The United States—through the United States Agency for International Development (USAID) on Monday—announced US$5.2 million in urgent COVID-19 assistance for Jamaica. Specifically, these funds will support the Government of Jamaica (GOJ) to address urgent needs and fill gaps in order to accelerate widespread, equitable access to and the delivery and up-take of safe effective COVID-19 vaccines; and to reduce morbidity and mortality due to COVID-19 through critical public health and clinical interventions.
“The US$5.2 million in funding will advance vaccination and strengthen health systems to diagnose, manage and mitigate COVID-19 transmission. Importantly, this funding will help Jamaica deliver safe and effective vaccines by filling critical gaps to support Jamaica’s achievement of a 65% vaccination rate by March 2022,” says Chargé d’ Affaires John McIntyre.
This additional assistance from the historic American Rescue Plan builds on the more than US$10 million in COVID-19 assistance the U.S. government has donated to the government and people of Jamaica since the pandemic first broke out. In the last year, through a multi-agency approach, the U.S. Government’s support includes to date: 208,260 Pfizer vaccine doses, a donation of a field hospital and a host of medical supplies supporting the island’s health, education, and security sectors.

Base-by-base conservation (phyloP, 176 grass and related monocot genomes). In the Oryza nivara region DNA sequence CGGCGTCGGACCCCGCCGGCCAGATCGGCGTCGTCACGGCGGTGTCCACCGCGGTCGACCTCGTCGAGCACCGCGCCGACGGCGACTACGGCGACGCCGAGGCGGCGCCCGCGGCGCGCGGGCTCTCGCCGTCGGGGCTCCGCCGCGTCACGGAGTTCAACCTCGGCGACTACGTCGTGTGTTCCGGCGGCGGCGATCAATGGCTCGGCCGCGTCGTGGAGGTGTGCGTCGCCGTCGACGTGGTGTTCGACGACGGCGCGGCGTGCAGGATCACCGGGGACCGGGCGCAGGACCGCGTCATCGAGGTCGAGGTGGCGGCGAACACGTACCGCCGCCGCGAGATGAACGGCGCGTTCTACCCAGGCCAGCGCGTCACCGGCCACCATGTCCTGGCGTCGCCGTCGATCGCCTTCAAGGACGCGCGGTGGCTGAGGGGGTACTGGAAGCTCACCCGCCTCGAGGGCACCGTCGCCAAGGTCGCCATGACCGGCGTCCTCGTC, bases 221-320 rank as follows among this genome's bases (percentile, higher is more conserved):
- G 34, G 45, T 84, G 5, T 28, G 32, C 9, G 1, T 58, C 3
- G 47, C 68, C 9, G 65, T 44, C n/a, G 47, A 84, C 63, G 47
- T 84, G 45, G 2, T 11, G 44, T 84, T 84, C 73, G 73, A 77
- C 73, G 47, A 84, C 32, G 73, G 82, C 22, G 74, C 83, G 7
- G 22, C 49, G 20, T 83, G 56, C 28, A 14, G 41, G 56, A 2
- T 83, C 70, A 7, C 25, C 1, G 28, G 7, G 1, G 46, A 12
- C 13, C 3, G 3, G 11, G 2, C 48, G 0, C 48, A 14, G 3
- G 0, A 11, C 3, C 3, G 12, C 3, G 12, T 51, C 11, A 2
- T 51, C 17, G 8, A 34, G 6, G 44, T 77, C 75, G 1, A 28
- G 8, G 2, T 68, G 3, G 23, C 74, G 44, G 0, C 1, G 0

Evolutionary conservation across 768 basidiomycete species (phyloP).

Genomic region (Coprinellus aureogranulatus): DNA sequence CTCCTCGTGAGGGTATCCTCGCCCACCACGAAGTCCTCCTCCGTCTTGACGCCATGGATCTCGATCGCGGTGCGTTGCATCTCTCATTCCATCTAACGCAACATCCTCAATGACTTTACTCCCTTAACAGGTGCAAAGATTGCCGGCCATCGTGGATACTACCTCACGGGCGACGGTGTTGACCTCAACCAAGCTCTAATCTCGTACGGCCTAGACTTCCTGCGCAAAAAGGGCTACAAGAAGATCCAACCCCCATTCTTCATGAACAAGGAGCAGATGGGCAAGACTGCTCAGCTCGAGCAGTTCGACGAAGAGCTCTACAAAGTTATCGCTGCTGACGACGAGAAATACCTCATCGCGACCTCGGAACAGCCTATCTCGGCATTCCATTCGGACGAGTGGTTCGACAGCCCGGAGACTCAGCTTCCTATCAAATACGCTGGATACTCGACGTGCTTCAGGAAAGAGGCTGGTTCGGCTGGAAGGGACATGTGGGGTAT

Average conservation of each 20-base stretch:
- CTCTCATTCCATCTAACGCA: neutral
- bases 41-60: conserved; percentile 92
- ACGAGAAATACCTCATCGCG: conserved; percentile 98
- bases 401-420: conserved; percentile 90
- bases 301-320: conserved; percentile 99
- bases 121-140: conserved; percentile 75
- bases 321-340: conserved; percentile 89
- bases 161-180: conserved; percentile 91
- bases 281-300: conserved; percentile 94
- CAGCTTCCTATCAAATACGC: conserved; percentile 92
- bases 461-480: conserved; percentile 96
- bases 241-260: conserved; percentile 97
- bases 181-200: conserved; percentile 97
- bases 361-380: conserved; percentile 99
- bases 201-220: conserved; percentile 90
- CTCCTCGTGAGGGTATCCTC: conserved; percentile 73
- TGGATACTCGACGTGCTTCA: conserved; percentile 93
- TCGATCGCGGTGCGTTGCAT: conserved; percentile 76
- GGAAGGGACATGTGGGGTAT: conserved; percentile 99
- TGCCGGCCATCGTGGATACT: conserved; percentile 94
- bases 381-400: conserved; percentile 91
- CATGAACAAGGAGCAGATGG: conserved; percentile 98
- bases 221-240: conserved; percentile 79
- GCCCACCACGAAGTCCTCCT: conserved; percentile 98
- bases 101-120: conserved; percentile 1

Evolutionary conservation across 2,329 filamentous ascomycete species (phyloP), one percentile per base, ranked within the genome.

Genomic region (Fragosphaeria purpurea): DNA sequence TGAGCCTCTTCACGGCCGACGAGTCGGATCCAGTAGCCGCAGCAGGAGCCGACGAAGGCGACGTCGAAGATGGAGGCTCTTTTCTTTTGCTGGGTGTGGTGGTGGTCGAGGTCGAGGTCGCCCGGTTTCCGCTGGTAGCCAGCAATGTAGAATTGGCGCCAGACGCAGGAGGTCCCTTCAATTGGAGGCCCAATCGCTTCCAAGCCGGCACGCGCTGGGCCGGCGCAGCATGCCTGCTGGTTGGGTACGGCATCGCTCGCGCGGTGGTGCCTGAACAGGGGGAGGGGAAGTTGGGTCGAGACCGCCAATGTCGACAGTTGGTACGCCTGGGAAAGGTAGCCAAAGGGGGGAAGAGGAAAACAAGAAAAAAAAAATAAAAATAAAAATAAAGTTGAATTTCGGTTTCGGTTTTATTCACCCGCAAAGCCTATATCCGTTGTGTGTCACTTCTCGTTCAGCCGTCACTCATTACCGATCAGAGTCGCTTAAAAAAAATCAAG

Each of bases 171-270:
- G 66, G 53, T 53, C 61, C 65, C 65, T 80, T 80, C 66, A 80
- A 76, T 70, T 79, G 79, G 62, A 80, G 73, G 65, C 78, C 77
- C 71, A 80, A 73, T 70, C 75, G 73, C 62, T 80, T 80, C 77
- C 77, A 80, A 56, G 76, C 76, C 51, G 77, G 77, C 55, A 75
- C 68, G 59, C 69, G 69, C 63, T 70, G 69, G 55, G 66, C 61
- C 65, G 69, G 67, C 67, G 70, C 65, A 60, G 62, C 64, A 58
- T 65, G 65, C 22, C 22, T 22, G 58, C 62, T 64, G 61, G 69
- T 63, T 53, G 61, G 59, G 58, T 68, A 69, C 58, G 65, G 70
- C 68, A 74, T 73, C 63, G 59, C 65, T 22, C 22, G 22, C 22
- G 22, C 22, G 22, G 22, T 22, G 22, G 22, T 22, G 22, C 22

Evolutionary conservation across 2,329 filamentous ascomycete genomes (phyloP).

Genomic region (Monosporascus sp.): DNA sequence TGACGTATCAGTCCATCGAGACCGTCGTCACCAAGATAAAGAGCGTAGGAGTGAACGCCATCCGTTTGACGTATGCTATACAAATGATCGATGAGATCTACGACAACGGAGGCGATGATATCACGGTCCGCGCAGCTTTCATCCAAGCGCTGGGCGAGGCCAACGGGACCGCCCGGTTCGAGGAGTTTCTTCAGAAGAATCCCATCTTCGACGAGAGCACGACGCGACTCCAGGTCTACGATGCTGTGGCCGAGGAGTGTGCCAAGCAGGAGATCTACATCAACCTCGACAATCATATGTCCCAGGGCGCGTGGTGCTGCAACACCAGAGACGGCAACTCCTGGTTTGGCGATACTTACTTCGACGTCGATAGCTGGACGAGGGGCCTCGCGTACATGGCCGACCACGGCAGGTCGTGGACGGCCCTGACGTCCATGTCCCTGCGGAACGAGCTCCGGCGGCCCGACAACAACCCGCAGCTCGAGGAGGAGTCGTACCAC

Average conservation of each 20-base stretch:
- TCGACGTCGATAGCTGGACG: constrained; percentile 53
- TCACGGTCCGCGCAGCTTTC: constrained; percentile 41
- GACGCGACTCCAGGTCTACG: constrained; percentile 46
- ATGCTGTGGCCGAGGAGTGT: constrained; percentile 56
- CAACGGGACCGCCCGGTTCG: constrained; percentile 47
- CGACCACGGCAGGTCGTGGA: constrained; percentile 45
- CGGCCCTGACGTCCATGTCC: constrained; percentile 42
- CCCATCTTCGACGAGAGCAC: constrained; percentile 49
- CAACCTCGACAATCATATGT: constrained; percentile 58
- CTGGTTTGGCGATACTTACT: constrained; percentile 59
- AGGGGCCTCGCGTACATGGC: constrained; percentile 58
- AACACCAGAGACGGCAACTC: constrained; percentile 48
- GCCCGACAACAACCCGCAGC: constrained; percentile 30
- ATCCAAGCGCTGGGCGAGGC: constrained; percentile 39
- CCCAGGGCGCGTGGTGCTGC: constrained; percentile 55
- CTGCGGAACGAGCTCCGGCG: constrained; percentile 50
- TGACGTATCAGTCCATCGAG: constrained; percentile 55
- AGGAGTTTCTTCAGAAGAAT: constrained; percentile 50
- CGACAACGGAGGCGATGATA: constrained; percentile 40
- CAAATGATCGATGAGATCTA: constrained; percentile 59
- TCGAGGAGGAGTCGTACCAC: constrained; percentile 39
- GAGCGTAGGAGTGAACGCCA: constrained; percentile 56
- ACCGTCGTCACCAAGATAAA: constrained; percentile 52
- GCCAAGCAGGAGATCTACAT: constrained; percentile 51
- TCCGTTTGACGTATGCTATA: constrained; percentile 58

“This assistance comes at a critical time to accelerate the COVID-19 fight and respond to crises exacerbated by the pandemic. USAID not only stands ready but will continue to support the government and people of Jamaica to help bolster the health systems against future threats,” said Jason Fraser, USAID/Jamaica Country Representative.
These efforts build on decades of life-saving work and U.S. leadership in tackling global health crises. Over the past 60 years, USAID has saved millions of lives from diseases such as HIV/AIDS, Zika and now COVID-19.
Diseases know no borders. The U.S. is committed to partnering with Jamaica to end the COVID-19 pandemic, mitigate its devastating social and economic impacts, and build back a world that is even better prepared for future outbreaks.